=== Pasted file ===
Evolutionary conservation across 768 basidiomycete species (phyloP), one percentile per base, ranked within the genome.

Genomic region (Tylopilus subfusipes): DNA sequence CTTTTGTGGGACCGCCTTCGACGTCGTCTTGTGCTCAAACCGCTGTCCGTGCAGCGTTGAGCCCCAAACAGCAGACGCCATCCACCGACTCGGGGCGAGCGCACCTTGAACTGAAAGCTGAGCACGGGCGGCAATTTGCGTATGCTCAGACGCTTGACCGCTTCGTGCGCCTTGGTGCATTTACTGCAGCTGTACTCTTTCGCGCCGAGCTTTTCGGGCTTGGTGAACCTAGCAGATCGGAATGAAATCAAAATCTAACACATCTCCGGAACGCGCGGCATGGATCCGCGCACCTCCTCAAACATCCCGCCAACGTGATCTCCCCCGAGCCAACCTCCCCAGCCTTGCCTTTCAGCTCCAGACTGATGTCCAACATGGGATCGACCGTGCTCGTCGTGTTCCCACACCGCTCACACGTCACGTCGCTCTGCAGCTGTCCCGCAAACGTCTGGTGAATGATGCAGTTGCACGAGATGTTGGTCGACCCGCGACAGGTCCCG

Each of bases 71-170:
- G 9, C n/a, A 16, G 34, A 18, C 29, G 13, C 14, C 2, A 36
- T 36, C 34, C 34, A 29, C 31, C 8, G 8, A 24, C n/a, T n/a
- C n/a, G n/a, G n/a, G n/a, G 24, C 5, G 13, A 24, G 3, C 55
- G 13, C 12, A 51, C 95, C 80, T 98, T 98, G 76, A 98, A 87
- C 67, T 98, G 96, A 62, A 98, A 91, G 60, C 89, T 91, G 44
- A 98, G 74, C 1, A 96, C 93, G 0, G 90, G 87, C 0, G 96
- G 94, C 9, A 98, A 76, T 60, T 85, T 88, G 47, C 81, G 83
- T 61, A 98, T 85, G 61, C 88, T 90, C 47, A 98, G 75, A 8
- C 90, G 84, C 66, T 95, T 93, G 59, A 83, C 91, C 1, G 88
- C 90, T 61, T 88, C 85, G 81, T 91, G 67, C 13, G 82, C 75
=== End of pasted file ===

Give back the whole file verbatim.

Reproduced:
Evolutionary conservation across 768 basidiomycete species (phyloP), one percentile per base, ranked within the genome.

Genomic region (Tylopilus subfusipes): DNA sequence CTTTTGTGGGACCGCCTTCGACGTCGTCTTGTGCTCAAACCGCTGTCCGTGCAGCGTTGAGCCCCAAACAGCAGACGCCATCCACCGACTCGGGGCGAGCGCACCTTGAACTGAAAGCTGAGCACGGGCGGCAATTTGCGTATGCTCAGACGCTTGACCGCTTCGTGCGCCTTGGTGCATTTACTGCAGCTGTACTCTTTCGCGCCGAGCTTTTCGGGCTTGGTGAACCTAGCAGATCGGAATGAAATCAAAATCTAACACATCTCCGGAACGCGCGGCATGGATCCGCGCACCTCCTCAAACATCCCGCCAACGTGATCTCCCCCGAGCCAACCTCCCCAGCCTTGCCTTTCAGCTCCAGACTGATGTCCAACATGGGATCGACCGTGCTCGTCGTGTTCCCACACCGCTCACACGTCACGTCGCTCTGCAGCTGTCCCGCAAACGTCTGGTGAATGATGCAGTTGCACGAGATGTTGGTCGACCCGCGACAGGTCCCG

Each of bases 71-170:
- G 9, C n/a, A 16, G 34, A 18, C 29, G 13, C 14, C 2, A 36
- T 36, C 34, C 34, A 29, C 31, C 8, G 8, A 24, C n/a, T n/a
- C n/a, G n/a, G n/a, G n/a, G 24, C 5, G 13, A 24, G 3, C 55
- G 13, C 12, A 51, C 95, C 80, T 98, T 98, G 76, A 98, A 87
- C 67, T 98, G 96, A 62, A 98, A 91, G 60, C 89, T 91, G 44
- A 98, G 74, C 1, A 96, C 93, G 0, G 90, G 87, C 0, G 96
- G 94, C 9, A 98, A 76, T 60, T 85, T 88, G 47, C 81, G 83
- T 61, A 98, T 85, G 61, C 88, T 90, C 47, A 98, G 75, A 8
- C 90, G 84, C 66, T 95, T 93, G 59, A 83, C 91, C 1, G 88
- C 90, T 61, T 88, C 85, G 81, T 91, G 67, C 13, G 82, C 75